Shafik contrasts this binary Freudian theory with Islamic interpretation of male and female sexualities. She claims that Freud’s threat of castration comes from the women; as they are exposed to the penetrating gaze of men. Islamic discourse distinguishes equal obligations and sexual rights for both women and men (Shafik, 2007). However, the social interpretation of this Islamic teaching had repercussion for women as they were because they were seen as emotionally chaotic, and as a result, female sexuality was perceived as problematic. This emphasis on a woman's body is perceived as a violation of religion, immoral and rebellious to traditions (Shafik, 2007). According to Shafik, this translated in the typical realization of romantic scene, where the male is the first to look at his female opposite, while she either passively responds and adverts her gaze, this is interpreted as a transgression or an invitation by an immoral woman. This embodiment of immorality in the appearance of the belly dancer was permitted because their initiated relationships ended in the devastation of the belly dancer herself (Shafik, 2007). Assaad refers to this recurring theme in Egyptian cinema as the destructive consequences of the search for love (Assaad, 2015). She notes that regardless of the social class to which the woman in the narrative belongs to, each attempt to actively seek a relationship, the female is betrayed. This disloyalty is not necessarily depicted as actual unfaithfulness from the chosen man. According to Assaad, it is a self- betrayal, which leads to overwhelming feelings of self-deception (Assaad, 2015).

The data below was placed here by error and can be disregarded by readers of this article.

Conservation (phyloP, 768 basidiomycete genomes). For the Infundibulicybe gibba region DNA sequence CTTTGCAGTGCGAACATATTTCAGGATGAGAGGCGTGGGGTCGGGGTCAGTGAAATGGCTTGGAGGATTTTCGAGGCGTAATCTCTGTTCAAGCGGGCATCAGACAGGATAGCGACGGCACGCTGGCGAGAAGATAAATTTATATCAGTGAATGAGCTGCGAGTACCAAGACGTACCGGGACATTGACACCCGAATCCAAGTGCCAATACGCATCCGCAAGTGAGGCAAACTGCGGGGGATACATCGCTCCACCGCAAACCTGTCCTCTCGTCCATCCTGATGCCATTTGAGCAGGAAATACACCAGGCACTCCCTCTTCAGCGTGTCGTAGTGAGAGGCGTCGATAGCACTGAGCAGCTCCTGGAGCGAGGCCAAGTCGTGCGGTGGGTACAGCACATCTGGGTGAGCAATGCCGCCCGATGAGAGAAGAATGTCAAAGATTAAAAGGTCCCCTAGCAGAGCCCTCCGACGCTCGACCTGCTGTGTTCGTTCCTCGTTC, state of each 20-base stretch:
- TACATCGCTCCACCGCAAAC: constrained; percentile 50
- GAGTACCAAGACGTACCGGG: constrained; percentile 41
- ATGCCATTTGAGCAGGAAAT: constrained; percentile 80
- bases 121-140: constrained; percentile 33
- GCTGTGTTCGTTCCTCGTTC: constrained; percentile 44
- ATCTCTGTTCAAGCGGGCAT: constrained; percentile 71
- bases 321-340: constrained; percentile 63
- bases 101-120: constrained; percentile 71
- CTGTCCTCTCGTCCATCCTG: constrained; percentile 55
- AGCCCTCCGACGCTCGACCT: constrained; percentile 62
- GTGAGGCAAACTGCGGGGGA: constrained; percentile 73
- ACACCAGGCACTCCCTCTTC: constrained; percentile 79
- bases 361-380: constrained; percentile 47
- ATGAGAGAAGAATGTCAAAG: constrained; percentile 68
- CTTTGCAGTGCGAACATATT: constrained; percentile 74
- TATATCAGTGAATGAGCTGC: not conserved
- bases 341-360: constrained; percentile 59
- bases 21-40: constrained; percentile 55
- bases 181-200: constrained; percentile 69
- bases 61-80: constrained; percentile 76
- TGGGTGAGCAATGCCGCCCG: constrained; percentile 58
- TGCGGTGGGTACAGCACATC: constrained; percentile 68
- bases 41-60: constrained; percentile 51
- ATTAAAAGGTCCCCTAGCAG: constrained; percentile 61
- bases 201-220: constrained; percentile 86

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Of Negative Portrayal and the Plight of Women in the Akan Folktales

Of Negative Portrayal and the Plight of Women in the Akan Folktales

In Tale 46 titled, “Why Kraman the Dog Urinates at a Junction”, another woman is, as usual, negatively depicted as stubborn. In this tale also, we note how a maiden who is only identified by her dog’s name, Degre, refuses every suitor who asks for her hand in marriage. She defies all advice from parents and friends to change her behaviour. She eventually selects her own husband but lives to regret her action because she lands squarely in the hands of Sasabonsam, the wicked forest devil. But for the help of her dog, she would have been killed. So, again, the woman who chooses her own husband is considered stubborn. She is seen as one who deserves to die. This story, therefore, paints women derogatorily and reminds one of the plight of Aku-nna, the heroine of Emecheta’s novel, The Bride Price (1995). Aku-nna rejects the man selected for her as husband and suffers greatly for her action. Is it a case of another maiden seeking after independence? It is observed that traditional society finds unacceptable the practice where women choose their own husbands. Akan society believes that only men have the right to select their own spouses. Some men even win their wives as prizes, as found in some of the tales. In fact, there does not seem to be a single tale from the corpus of fifty in the author’s collection which shows that a man suffers for selecting a spouse. There is also no tale in the collection demanding that a boy must accept without question any bride selected for him to marry, and there is none in which the man suffers for refusing a bride. The foregoing emphasizes that Akan society is essentially patriarchal. Hence women who insist on deciding who to marry are derogated as disobedient and even hard-hearted.
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Facing the Healthcare System as a Refugee: The Plight of Somali Women

Facing the Healthcare System as a Refugee: The Plight of Somali Women